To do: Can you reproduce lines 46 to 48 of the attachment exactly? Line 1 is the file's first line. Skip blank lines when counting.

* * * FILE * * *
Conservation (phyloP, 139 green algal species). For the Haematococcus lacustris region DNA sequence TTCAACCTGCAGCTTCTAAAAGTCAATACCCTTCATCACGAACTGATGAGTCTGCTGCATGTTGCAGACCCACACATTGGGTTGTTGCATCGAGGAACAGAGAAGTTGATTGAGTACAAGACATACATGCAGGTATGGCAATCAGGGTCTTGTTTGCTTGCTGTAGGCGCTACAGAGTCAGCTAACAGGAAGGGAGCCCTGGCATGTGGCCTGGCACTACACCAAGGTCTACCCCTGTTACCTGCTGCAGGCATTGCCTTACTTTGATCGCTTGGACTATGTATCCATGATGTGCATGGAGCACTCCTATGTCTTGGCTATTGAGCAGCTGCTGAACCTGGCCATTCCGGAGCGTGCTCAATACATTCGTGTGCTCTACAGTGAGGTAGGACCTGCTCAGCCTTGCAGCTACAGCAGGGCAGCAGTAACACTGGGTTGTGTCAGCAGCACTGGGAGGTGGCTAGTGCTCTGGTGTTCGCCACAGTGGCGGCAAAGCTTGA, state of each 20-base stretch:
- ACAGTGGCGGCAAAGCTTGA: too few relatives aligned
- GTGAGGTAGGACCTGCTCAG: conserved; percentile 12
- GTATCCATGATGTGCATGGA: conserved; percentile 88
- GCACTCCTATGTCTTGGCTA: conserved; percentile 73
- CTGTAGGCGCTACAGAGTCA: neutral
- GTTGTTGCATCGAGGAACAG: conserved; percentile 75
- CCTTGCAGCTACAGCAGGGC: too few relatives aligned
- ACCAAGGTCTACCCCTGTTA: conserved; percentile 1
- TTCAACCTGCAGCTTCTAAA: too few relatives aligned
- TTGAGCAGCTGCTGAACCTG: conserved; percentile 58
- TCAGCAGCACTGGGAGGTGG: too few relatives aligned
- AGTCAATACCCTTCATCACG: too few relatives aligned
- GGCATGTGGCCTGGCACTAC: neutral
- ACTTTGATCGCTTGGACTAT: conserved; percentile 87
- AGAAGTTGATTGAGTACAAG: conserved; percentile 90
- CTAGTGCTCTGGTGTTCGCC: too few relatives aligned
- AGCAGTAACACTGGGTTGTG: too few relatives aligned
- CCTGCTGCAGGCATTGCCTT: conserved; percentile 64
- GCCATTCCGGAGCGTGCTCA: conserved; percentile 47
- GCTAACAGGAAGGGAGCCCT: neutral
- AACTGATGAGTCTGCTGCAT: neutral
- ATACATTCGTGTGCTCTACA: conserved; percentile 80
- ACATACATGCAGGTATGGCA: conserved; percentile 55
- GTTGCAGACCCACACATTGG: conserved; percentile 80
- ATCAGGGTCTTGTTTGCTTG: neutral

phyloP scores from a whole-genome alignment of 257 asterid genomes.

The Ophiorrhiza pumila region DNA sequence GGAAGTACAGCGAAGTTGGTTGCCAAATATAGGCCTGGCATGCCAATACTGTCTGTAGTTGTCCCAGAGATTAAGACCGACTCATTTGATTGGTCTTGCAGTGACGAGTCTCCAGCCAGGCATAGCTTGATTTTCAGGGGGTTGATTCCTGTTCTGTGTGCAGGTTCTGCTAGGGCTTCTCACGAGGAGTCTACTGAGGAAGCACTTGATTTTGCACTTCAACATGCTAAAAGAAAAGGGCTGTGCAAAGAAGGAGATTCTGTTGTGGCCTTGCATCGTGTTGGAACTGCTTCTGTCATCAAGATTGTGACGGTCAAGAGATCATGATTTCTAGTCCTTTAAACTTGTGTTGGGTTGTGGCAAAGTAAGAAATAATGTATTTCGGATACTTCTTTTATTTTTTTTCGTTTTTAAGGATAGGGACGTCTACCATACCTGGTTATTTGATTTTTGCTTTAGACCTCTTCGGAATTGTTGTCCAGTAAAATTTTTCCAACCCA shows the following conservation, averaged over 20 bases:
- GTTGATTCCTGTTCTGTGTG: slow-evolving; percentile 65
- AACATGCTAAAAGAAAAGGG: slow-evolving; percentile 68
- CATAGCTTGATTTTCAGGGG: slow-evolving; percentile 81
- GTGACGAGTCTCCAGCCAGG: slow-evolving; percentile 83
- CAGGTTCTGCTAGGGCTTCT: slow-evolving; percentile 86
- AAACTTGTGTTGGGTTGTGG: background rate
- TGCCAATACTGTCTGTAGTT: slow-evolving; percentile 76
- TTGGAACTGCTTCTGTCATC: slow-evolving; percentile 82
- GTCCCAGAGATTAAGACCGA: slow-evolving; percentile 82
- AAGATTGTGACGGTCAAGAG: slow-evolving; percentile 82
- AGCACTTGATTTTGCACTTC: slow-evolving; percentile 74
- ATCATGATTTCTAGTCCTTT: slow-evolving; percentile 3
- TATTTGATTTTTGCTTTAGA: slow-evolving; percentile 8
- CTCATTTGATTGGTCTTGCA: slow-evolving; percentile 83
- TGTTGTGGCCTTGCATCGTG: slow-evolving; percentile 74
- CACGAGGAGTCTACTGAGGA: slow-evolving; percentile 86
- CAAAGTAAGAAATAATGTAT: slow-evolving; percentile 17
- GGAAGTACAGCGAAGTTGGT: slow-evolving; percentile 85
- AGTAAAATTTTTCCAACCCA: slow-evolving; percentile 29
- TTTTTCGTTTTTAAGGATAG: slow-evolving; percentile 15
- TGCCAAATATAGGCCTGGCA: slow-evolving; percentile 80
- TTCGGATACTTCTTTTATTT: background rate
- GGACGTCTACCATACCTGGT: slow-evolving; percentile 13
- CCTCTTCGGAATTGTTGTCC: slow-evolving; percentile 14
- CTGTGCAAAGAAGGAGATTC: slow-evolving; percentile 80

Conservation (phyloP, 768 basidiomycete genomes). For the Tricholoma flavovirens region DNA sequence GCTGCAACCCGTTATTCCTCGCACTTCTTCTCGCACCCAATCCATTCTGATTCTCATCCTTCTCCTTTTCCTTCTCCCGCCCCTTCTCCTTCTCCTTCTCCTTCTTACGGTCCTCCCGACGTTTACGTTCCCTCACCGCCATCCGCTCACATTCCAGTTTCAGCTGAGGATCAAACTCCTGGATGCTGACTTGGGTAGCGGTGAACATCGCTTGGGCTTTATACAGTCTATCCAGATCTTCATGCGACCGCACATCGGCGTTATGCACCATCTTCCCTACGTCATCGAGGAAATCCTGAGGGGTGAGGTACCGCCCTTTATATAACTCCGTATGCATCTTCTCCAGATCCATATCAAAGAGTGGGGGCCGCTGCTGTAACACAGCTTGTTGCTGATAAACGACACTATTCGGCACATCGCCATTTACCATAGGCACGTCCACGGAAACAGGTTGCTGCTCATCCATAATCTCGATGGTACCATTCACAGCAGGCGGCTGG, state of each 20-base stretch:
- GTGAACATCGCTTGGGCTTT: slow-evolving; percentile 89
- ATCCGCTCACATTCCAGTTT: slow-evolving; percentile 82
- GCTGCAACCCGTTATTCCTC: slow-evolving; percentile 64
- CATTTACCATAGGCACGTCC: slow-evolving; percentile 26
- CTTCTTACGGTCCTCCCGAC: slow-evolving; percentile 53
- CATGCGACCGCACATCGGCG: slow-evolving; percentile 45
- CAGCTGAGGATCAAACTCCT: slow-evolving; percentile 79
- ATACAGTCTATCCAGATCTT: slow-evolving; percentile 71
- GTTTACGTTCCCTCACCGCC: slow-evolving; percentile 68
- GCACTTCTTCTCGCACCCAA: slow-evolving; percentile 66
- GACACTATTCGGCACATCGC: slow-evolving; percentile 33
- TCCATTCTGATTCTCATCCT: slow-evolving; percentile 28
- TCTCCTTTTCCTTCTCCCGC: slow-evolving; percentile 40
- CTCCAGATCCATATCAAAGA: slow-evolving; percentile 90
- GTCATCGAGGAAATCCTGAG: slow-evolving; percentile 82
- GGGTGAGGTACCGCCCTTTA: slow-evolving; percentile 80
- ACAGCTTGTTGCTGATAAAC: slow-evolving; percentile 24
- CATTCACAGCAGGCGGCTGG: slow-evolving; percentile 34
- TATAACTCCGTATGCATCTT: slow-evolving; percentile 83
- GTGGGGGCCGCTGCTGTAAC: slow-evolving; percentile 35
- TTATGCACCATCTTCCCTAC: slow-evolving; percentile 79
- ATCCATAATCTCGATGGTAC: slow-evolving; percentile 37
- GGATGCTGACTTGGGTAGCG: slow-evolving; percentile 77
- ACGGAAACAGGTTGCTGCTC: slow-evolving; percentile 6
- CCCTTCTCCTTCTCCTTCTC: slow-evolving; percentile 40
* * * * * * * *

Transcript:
- GGAAGTACAGCGAAGTTGGT: slow-evolving; percentile 85
- AGTAAAATTTTTCCAACCCA: slow-evolving; percentile 29
- TTTTTCGTTTTTAAGGATAG: slow-evolving; percentile 15